Gerard J. Bensberg, Ph.D.
Director of Research
We received a most marvelous reception in Austin. Every place we went, the doors opened as if we had a set of invisible keys. Even an interview with the Internal Revenue Service had pleasant results. We had applied for a tax-exempt status for our Crafts for Christ but seemed to be getting nowhere. Our case was being processed in Austin! After a personal interview with the assigned caseworker, we erased all doubts that Crafts for Christ qualified. Within a few months we received our tax-exempt status.
Austin certainly is not the culmination of a life-long dream. It is the gateway to more fulfillment, greater responsibilities, and more joy. There are other doors that have opened since our visit to the Department of Mental Health and Mental Retardation. I have not walked through all of them. Before I pursue a proffered course of action, I determine if it will complete or defeat my dream of “setting the captives free.” A great deal of unsolicited advice continues to be offered. Following all of it is impossible. I am glad I have a mind that can sift and choose. I enjoy making decisions again. I am on my way to becoming whole.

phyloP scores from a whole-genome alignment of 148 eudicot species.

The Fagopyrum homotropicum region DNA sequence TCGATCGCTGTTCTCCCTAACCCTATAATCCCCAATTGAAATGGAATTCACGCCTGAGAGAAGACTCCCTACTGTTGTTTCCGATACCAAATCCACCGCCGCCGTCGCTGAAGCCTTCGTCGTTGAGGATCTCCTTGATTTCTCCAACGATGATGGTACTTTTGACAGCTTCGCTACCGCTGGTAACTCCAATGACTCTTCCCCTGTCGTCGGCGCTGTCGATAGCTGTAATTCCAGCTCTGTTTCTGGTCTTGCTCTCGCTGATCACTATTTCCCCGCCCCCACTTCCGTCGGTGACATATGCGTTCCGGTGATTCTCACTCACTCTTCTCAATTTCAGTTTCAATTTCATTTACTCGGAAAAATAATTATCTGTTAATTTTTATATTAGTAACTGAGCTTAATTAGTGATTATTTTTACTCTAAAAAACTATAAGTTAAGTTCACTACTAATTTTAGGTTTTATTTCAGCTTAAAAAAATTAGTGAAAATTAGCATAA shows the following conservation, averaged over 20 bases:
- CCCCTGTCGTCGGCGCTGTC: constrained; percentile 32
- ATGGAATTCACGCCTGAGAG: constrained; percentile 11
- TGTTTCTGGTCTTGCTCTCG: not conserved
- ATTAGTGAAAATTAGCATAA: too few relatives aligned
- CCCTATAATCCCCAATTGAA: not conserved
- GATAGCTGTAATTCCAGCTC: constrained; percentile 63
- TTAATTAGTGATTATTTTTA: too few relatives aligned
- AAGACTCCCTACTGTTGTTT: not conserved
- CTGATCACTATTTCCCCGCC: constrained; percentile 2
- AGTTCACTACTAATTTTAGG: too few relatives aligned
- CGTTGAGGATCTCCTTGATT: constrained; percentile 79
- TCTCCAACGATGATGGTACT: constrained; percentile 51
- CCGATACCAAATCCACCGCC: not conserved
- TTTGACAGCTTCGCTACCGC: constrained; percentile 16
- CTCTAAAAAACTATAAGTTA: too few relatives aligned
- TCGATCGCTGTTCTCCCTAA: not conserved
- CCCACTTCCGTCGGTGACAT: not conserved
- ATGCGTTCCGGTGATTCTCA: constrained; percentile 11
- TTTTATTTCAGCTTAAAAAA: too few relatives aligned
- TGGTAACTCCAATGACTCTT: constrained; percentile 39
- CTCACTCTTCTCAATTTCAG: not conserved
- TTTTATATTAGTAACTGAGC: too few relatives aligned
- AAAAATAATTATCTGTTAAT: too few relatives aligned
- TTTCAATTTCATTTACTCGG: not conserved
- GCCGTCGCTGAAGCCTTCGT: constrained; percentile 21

For God has not given us the spirit of fear, but of power and love and of a sound mind.
II Timothy 1:7